Briar, Tris, Sandry, and Daja are now 7 weeks old (photos above taken 2 weeks ago).
They are by far one of the easiest litters I’ve ever raised. A big part of it has to do with having Mama Frost doing most of the heavy lifting. Although it was bumpy in the beginning for her appetite, Mama Frost’s appetite kicked in, and the milk was flowing for the babies.
Once their teeth began coming in, I mixed Wellness canned food with water to try to feed them slurry. This can usually be a long process, where you’ll mix in baby formula, shove their noses in it, dab some on their tongues, etc.
I remember dabbing some watery food on Briar’s tongue, and like a lightbulb going off, he started crying for more. The way he bit my finger for the food (hard I may add), I was pretty sure Mama Frost wasn’t going to let them nurse from her much longer.
Tris, my ever smart kitten, went straight from eating the mix off my finger to immediately poking her nose into the bowl.
Litterbox training was equally a breeze. Once the kittens have better control of their bowel movements, they might begin pooping and peeing wherever. Tris informed me when the kittens were ready to begin litterbox training, because she walked just outside of Mama Frost’s box, yelled at me, and began peeing.
I recommend two things during litterbox training process: 1) don’t do it on carpet. your carpet will thank you for this. 2) have plenty of rags at the ready, and be prepared to do a LOT of laundry to bleach and clean those rags.
Although they couldn’t yet fit in the regular sized litterbox, they knew they wanted to go near where Mama did her business. We spent a week with smaller cardboard litter boxes around the room and towels underneath in case they missed. I strongly recommend Litter Attract, which has scents that make a cat want to go wherever it’s sprinkled. We used it the first few times we were changing the litterboxes for the kittens, but this particular group didn’t need it as much as others in the past.
There are inevitably accidents while potty training kittens. When they go on the floor instead of in the box, rather than throwing the poop away, place it in the litterbox. If you can, put a litterbox near where they pooped. That way when they have to go again, they’ll smell the poop in the box and want to go wherever it’s located instead.
It helps that when these guys need to use the bathroom, they start crying as though they’re announcing to the world “hey! hey everyone! I have to pottttttty!” so even if they’re nowhere near the box, Dwight or I can pick them up and put them in the box. Once again, my smart girl Tris was the first one to crawl into the regular litter box that Mama Frost was using, and begin using it as well 🙂
The kittens so far have been dewormed twice, and received their first FVRCP vaccinations this past Tuesday. We spent the last two weeks opening the door to their room so that they could explore outside of the room. Mama Frost was obviously getting fed up with their bursts of energy, because everytime we opened the door she’d bolt out and head for the hallway. My own cats were really curious to get inside (and eat the leftover kitten food). Mama Frost had some issues with this in the beginning, but as she kept bolting out of the room for some alone time, she stopped caring about leaving her babies alone with my guys.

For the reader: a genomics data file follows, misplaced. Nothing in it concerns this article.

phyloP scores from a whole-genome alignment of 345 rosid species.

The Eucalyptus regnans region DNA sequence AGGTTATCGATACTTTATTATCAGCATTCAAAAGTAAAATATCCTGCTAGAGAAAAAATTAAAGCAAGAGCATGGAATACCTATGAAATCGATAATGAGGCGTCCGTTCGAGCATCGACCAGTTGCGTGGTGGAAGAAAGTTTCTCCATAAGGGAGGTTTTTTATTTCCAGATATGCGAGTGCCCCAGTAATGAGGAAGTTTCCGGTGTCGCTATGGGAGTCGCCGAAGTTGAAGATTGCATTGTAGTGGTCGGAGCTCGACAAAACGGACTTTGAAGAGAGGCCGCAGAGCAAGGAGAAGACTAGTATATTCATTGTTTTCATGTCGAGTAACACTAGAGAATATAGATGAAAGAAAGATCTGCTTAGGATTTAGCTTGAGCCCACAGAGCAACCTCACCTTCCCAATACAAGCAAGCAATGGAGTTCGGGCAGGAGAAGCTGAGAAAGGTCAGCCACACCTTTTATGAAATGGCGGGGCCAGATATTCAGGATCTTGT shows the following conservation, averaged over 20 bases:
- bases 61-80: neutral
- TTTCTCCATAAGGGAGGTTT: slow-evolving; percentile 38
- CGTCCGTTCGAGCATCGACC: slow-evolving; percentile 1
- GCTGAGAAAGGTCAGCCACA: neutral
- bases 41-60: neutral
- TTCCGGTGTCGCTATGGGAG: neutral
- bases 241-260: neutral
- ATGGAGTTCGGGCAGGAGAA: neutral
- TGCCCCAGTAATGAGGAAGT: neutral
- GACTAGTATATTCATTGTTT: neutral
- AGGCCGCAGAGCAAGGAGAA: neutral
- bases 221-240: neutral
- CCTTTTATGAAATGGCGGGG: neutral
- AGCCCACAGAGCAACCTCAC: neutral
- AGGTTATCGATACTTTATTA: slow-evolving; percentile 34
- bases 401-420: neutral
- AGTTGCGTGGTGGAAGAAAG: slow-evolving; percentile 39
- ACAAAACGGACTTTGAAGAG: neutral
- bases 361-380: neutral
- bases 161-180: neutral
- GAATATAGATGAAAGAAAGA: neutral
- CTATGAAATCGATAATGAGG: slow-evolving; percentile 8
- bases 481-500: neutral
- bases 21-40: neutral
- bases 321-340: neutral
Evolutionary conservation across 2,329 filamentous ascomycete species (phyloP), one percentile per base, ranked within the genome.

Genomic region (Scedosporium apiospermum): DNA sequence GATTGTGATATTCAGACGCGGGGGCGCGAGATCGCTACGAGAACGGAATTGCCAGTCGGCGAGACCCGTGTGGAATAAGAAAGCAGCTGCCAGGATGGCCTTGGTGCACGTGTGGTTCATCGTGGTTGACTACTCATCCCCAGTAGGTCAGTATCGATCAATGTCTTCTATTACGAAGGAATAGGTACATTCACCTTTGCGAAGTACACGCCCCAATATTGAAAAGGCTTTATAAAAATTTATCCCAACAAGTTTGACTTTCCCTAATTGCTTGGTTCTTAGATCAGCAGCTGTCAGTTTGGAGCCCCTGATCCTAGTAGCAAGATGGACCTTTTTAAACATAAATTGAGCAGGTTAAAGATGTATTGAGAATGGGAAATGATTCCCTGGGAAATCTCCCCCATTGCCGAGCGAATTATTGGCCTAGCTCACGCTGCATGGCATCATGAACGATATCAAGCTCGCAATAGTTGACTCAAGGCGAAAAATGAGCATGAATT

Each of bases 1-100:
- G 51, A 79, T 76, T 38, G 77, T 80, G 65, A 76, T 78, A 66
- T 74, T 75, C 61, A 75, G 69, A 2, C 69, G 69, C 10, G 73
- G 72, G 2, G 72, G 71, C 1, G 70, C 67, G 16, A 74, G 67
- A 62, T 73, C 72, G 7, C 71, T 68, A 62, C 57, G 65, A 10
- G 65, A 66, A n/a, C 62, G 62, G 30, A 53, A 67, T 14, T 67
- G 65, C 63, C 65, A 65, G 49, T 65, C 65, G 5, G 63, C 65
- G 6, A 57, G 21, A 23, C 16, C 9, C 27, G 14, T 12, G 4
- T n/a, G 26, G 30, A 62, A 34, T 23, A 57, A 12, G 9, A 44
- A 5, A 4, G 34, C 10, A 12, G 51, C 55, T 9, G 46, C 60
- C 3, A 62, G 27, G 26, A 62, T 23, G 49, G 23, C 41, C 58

Manny has been ecstatic to have new friends. He plays a little rough sometimes, so I’ll have to pull him away. As they get bigger, their sass grows too. Despite his larger size, Sandry and Daja will put up a decent fight.
Clue took a little longer to get over the babies. She spent weeks grumbling anytime they headed in her direction, but today even she was happily playing with them.
The kittens have been re-situated in the dining room/living room area of the condo. They seem to have mastered the litterbox, and only need to be put away when it’s food time, otherwise my cats and Mama Frost will devour all of their food. These guys are loving all of the different heights available in the house from the couches to the cat trees.
Even more so, they don’t mind having cuddle sessions with humans. There has been more than one occasion where my husband has lounged on the couch and found himself covered in kittens of varying ages.
Mama Frost, who was far too skinny when we first got her, is filling out great. She filled out so well that at her last vet checkup, they weren’t sure if she was pregnant again. Fat chance, unless she was pregnant when we got her (I did not know that she could become pregnant again while still nursing her current litter. Wow). They did a sonogram just to be sure. False alarm!
She’s still a tiny little thing. Now that she’s interacting daily with Manny and Clue, I’m realizing that it’s because she’s still a kitten herself. She can’t be but a few months older than Clue. Yet another reason why spaying animals is so important: babies having babies. Mama Frost isn’t nursing anymore and quite frankly doesn’t care a whole lot about her babies anymore. She plays (well, her and Manny sort of antagonize each other) and wanders our condo the way a kitten her age should. She’s scheduled to be spayed next week, and will be ready for adoption immediately after. She’ll make a wonderful cat for someone, and because she’s still young, someone will have a very sweet playful kitty for many many years.
When it rains, it pours. A fellow cat lady friend got word of three more moms with newborn kittens. Two of them are going to a different rescue, but it seems I may be getting another group soon….
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